The Love Language, Dmitry Sitkovetsky, and Taylor Brown
The Love Language
Stuart McLamb is the creative force behind the North Carolina-based indie rock band The Love Language. What started out in a Winston-Salem apartment as a lo-fi love letter developed into a panoramic indie pop pastiche. The band is known for its accessible wall of sound approach that harkens back to the days of Phil Spector and his recordings with the Crystals & The Ronnettes. But beyond the strings, the horns, the glockenspiel, and the healthy dose of reverb, there’s the songs. And singer, songwriter, guitarist Stuart McLamb has a knack for lyrics and melodies that burrow deep and stick around long after the concert stage goes dark.
The most recent release by The Love Language is called Ruby Red – it's their third record, and was released on Merge Records, the indie label that could based out of Durham, NC.
You can see The Love Language live at Bailey Park in Winston-Salem, for free, on June 25th. It's part of the new “Sunset Thursdays” free concert series, presented by Flow Honda & Wake Forest Innovation Quarter.
The family friendly event starts at 6:30, and if you’re hungry there will be food trucks on site. Before The Love Language takes the stage you can see opening act Below The Line.
Back in 2013, Eddie talked with Stu via phone about Ruby Red, his days in Winston-Salem, and the evolution of The Love Language sound.
In April of 2002 a renowned Russian violinist was invited to perform Beethoven’s Concerto for Violin with the Greensboro Symphony. That performance left a lasting impression. The chemistry between soloist and orchestra was just right, and the following year the guest artist was appointed Music Director of the Greensboro Symphony Orchestra.
It’s a position Dmitry Sitkovetsky holds to this day. Dmitry spoke with David Ford by phone from his studio in London, and he began by asking him about his musical use of time in his 2004 recording of the Beethoven Concerto with Sir Neville Marriner and the Academy of St, Martin in the Fields.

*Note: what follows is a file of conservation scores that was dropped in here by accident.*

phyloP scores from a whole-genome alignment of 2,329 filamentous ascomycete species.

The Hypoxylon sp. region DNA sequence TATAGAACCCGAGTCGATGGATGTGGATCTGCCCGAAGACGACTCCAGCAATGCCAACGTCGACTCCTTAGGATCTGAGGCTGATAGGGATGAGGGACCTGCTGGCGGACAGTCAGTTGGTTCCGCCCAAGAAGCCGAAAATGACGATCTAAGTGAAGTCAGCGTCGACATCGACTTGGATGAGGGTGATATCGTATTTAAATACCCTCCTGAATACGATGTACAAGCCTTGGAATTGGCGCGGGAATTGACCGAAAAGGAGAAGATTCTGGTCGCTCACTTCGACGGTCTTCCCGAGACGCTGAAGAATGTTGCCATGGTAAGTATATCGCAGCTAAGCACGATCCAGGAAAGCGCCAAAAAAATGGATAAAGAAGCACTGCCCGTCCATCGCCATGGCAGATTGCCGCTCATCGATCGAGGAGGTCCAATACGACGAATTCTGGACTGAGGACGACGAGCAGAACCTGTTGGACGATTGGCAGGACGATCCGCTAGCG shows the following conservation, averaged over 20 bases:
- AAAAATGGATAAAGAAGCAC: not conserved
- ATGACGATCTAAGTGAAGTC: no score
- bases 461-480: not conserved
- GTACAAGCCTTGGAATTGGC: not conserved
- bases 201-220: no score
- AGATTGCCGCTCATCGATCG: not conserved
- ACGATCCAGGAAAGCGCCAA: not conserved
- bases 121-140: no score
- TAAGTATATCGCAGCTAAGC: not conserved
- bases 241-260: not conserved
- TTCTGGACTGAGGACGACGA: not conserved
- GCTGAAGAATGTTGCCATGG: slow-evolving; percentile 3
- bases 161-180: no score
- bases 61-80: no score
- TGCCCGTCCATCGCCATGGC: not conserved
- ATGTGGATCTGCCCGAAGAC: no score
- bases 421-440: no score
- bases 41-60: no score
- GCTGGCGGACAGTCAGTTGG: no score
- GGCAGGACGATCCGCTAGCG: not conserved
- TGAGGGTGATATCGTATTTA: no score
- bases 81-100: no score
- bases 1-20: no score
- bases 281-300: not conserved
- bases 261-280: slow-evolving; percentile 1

Taylor Brown’s debut collection of short fiction came out in May of last year. In the Season of Blood and Gold, published by Press 53, includes twelve stories of dynamic characters and timeless landscapes. From alligator wrestlers, to Confederate soldiers, and a tattooed artist exploring the map to her heart and to her mother’s, the stories are impressive.
Writer Charles Dodd has said of the collection, “With ferocious economy and a great big heart, Taylor Brown writes one of the best debuts I’ve ever picked up. These are stories, verses, meditations, and accusations, everything in short you could hope to get from important fiction. This work demands your attention.”
In the Season of Blood and Gold was recently a finalist for the 2015 International Book Award (Fiction: Short Story). Fans of Taylor's writing can look forward to his first novel, Fallen Land, which will be released in January of 2016 by St. Martin's Press. Fun fact: the first chapter of the novel is the title story of In the Season of Blood and Gold. The novel tells the tale of two orphans on the run from Confederate guerillas near the end of the Civil War.
Taylor Brown stopped by WFDD to discuss his process and propensity towards writing about the South.